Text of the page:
In fact, the other useless and reckless driving of Lagos drivers are too numerous to elaborate here. But generally, it is a crazy situation on Lagos roads with human and vehicular traffic forming a permanent compound mess.
More of my observations below.
Lagos drivers do not know how to drive on lanes (but they can claim that most roads are not marked with lines and they’ll be right at that). Still, what happens to straight line driving? What l saw was that most of the drivers in Lagos do not even know about driving on a lane.
Once the roads are not marked, they are driving from right to left to center, just anyhow they like. They fill available space on the road and collide too easily with one another.
Lagos drivers do not keep the distance. There should be at least 5 meters between 2 cars on the road. For some vehicles, the distance behind them should be 10 meters if they have risk of rolling backwards or if they vehicles used for deliveries, having haulage facility/equipment trailing behind them.
In one accident, I saw an okada driver fastened to the back of a jeep and he could not detangle his motor cycle. It was so confusing; l did not even understand it even as we drove past the conjoined vehicles.
Lagos drivers do not use or respect the indicator light that shows when you when you change lanes or make a turn. 99.9 % of Lagos drivers do not look out for indicator lights. When you indicate a turn with your light and hoping that someone is using their brain on Lagos road, you have just made yourself a target for an accident and probably an untimely death.
Rather than using your signs, you and your passengers have to bring your heads out of the car and try to have contacts with the reckless drivers on the road and beg them to let you change your lane or to turn right or left.
In general driving on Lagos road is still very much an insane experience. It may not be the biggest problem in Nigeria but it is surely a significant part of public health question and analyses. It is either the people bring madness to the roads or the roads make people mad. Whichever way you view it, it is bad and sad.
On Lagos roads, there are no rooms for respect and courtesy. Everybody looks angry! People are not driving or behaving normally behind the wheels. Everybody is in a hurry and everybody believes that they should not give room to another driver. It’s as if everybody is chasing the same thing or the same thing is chasing everybody.
In all these negative brouhahas, one begins to wonder about the roles of the Federal Road Safety Commission, FRSC. This agency must be really rotten and inefficient. They are not working. How can they explain the acquisition of drivers’ licenses by all the bad drivers in Lagos? Have all these crazy drivers passed through any driving school? Have they been tested theoretically and practically?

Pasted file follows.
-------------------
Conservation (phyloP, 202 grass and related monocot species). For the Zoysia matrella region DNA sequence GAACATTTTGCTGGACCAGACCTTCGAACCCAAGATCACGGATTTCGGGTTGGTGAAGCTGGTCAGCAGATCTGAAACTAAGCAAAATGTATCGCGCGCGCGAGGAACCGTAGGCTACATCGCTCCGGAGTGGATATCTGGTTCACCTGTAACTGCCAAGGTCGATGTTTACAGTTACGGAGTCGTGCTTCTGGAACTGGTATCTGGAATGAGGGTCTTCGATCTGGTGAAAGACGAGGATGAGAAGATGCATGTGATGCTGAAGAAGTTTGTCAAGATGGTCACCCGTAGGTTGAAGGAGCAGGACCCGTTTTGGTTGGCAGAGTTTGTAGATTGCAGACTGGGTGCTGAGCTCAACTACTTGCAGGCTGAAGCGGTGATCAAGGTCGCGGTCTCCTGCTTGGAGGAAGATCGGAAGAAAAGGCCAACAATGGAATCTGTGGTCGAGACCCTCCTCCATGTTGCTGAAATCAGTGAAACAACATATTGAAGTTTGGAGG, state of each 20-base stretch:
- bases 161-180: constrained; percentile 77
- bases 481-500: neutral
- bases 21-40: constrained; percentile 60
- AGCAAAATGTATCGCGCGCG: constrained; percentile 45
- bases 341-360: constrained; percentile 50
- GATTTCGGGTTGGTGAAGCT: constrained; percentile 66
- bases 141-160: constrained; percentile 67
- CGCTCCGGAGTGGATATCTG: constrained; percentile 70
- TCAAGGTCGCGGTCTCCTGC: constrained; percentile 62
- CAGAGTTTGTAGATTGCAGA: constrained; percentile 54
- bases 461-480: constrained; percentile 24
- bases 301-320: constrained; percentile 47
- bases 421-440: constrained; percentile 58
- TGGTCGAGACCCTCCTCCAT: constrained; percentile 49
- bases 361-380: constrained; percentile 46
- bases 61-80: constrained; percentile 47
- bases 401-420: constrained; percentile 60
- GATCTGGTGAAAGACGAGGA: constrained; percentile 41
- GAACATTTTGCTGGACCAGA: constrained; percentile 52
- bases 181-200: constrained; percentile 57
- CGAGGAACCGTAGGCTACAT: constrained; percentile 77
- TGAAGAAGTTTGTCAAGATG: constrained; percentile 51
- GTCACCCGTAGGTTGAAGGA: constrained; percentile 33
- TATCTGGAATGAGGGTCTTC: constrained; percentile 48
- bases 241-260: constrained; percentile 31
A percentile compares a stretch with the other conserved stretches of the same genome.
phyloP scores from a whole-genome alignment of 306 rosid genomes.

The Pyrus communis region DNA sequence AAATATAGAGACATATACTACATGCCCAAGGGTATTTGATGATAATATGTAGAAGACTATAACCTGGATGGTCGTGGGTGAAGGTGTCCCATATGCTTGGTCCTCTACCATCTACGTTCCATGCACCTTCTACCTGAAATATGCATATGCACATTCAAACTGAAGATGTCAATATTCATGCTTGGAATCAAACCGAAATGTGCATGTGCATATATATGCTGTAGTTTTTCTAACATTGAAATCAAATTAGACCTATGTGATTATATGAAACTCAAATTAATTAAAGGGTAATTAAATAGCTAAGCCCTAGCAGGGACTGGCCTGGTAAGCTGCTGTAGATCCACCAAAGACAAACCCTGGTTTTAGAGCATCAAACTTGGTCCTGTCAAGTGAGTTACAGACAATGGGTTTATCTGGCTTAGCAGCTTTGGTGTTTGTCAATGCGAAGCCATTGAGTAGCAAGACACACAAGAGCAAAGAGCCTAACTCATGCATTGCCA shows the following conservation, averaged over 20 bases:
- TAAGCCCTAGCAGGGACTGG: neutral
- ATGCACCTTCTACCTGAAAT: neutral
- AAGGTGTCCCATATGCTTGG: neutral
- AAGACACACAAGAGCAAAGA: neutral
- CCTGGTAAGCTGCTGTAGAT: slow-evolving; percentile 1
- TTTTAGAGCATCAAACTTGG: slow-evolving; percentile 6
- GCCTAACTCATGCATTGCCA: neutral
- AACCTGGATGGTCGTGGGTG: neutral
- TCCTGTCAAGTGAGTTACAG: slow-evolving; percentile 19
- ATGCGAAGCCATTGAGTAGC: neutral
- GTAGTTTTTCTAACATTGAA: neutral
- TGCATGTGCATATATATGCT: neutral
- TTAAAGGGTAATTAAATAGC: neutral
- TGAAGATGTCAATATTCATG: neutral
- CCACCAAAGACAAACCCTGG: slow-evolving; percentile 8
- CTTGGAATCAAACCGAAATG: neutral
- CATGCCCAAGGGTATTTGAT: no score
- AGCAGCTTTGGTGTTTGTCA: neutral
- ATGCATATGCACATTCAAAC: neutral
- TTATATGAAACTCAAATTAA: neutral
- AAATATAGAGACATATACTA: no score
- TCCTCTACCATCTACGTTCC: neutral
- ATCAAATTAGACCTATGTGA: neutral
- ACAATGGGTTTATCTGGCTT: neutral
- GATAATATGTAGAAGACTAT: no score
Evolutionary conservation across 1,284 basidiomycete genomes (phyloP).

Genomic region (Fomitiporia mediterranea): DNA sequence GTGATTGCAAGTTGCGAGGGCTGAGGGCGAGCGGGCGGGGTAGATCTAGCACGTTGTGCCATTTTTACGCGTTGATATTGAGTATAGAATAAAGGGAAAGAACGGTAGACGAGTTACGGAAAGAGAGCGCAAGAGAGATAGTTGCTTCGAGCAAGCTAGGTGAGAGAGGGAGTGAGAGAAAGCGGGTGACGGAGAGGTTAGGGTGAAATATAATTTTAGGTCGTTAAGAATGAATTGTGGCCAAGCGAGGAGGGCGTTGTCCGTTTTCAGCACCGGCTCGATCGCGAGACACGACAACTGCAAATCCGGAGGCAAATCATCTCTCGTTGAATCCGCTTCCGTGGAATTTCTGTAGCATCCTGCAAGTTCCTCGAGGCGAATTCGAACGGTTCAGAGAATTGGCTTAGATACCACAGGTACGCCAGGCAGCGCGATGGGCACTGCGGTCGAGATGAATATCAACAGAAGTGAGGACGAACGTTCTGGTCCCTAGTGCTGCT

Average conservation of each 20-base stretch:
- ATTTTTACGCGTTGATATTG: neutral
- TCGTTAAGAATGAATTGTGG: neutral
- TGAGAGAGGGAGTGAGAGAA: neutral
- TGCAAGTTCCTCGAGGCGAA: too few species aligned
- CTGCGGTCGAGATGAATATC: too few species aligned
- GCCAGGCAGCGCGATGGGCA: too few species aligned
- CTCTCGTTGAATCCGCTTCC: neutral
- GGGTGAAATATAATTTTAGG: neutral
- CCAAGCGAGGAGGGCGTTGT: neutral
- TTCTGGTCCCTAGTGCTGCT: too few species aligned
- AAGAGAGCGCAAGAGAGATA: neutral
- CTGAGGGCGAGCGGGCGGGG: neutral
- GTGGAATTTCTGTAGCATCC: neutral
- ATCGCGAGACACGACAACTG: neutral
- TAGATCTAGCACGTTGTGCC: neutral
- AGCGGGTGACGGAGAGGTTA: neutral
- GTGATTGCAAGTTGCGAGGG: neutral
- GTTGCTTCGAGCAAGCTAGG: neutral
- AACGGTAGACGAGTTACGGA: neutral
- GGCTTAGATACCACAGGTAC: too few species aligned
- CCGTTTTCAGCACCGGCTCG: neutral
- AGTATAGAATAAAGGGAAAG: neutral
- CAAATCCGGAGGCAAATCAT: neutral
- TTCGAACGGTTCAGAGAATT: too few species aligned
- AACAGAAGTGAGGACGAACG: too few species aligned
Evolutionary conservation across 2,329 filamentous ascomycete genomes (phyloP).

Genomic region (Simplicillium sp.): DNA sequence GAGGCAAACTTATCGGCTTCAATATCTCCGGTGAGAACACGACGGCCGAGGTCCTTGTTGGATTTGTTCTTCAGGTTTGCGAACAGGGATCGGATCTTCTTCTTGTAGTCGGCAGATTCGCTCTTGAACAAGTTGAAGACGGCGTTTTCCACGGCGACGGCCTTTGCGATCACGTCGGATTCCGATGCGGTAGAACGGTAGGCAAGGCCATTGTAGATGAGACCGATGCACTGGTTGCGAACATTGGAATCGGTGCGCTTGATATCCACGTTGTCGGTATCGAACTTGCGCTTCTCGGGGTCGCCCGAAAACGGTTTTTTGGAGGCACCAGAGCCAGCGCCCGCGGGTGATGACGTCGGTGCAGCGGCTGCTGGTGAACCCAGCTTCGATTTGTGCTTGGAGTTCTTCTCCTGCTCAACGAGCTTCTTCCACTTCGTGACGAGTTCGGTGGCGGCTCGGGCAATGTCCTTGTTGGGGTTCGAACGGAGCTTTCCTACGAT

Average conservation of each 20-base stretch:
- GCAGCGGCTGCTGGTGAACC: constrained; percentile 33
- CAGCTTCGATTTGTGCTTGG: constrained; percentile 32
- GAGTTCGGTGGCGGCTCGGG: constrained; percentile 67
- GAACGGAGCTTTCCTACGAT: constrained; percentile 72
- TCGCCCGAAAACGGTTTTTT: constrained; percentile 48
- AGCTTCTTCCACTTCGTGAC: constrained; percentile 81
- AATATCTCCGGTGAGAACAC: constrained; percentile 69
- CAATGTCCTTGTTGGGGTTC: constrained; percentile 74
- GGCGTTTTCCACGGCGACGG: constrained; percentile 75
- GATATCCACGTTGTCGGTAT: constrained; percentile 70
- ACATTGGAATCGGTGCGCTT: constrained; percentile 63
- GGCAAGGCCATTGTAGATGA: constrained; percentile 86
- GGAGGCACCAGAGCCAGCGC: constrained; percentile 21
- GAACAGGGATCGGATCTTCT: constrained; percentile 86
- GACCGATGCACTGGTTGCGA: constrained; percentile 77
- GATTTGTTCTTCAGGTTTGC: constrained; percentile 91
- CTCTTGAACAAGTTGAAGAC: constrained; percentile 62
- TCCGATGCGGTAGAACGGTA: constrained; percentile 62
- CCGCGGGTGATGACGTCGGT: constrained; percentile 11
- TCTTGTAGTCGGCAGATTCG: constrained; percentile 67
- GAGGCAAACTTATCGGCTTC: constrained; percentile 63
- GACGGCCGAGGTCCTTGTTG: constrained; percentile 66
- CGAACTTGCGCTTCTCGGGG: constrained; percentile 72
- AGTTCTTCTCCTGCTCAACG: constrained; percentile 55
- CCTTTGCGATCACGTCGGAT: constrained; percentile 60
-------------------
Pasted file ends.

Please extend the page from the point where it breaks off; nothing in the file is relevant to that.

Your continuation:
In Lagos the dangers and evil on the road are so numerous that coming back home to your house in the evening is considered an everyday miracle.
So what are the ways out of this hydra-headed problem that has grown so big that it is now the norm to be drive anyhow-you-like in Lagos. Where do we start from in this country where everything has fallen apart and into pieces?
One can also question the roles of the bribe-loving police force in all these extreme dramas, thrillers and horrors on Lagos/ Nigerian roads. They are constant on the roads, pointing their guns at ordinary citizens as if there is a war in Lagos. But their primary concern is their filthy pockets.
The police, the FRSC, the people and even the state government and its other transport agencies are all contributing their own quotas to the madness and complexity on Lagos roads. Everybody is claiming right, everybody is neglecting their duties and obligations and everybody is doing the wrong thing.
When Nigerians return home from Europe and America with their drivers’ licenses that were earned like war trophies, they are insulted and humiliated to the extent that the authorities make many of them to acquire the Nigerian license that are obtainable without undergoing driving tests.
In their ignorance, the men of the FRSC and the police turn down hard-earned foreign driver’s license. I heard they don’t even recognize international driver’s license. Really? Of course, they will accept the bribe that follows the argument on this.
During my stay in Lagos, l spent a substantial time shouting at some motorists and educating them on a few things that l saw them do wrong. Yes, l did that sometimes when l was behind the wheels and sometimes when l took my usual long walks along the streets.
Constantly proving that l was right, l just refuse to leave my lane for the stupid oncoming okada motor-cyclists and other drivers who really do not have any business on the road. I was hardly in a hurry, so that turned out well.
The first lesson in a driving school says: plan for your journey. That particular lesson will cure about 50% of the insanity on Lagos road. Where are people rushing to? They will overtake you with the narrowest of margin beside you or in front of you! What are they chasing?
There are rush hours and heavy traffic in major cities across the world. But the cars keep rolling. In Nigeria, the traffic stands still not only because of bad roads, but also because of bad driving and total absence of knowledge about safe driving.